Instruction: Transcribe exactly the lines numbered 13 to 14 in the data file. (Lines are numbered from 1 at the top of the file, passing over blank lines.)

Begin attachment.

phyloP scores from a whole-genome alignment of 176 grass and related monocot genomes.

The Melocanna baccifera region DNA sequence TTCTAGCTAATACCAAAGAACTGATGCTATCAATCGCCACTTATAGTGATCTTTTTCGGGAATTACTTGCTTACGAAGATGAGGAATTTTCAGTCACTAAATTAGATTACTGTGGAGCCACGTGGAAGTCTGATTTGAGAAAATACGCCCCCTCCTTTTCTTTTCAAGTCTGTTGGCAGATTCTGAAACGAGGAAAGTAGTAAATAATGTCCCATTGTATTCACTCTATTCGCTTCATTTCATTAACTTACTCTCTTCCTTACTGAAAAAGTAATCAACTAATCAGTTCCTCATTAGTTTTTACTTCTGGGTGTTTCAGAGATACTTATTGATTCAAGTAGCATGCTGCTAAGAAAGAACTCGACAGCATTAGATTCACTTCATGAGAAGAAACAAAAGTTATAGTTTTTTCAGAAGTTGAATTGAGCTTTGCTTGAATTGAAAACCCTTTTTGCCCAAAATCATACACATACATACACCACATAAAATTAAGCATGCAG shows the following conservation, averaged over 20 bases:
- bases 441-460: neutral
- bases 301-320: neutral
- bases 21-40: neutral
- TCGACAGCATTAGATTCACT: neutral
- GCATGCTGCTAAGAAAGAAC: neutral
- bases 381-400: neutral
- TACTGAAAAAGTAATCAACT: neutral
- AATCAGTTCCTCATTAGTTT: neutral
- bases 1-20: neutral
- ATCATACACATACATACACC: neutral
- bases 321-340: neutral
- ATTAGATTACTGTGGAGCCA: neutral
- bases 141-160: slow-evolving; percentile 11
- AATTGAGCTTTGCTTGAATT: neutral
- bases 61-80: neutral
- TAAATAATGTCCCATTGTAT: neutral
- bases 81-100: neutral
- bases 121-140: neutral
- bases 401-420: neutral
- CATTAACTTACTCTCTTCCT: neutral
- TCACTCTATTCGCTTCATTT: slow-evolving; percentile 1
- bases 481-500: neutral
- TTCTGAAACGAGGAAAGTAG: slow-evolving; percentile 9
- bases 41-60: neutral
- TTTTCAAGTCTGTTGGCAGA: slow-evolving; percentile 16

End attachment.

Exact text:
- bases 321-340: neutral
- ATTAGATTACTGTGGAGCCA: neutral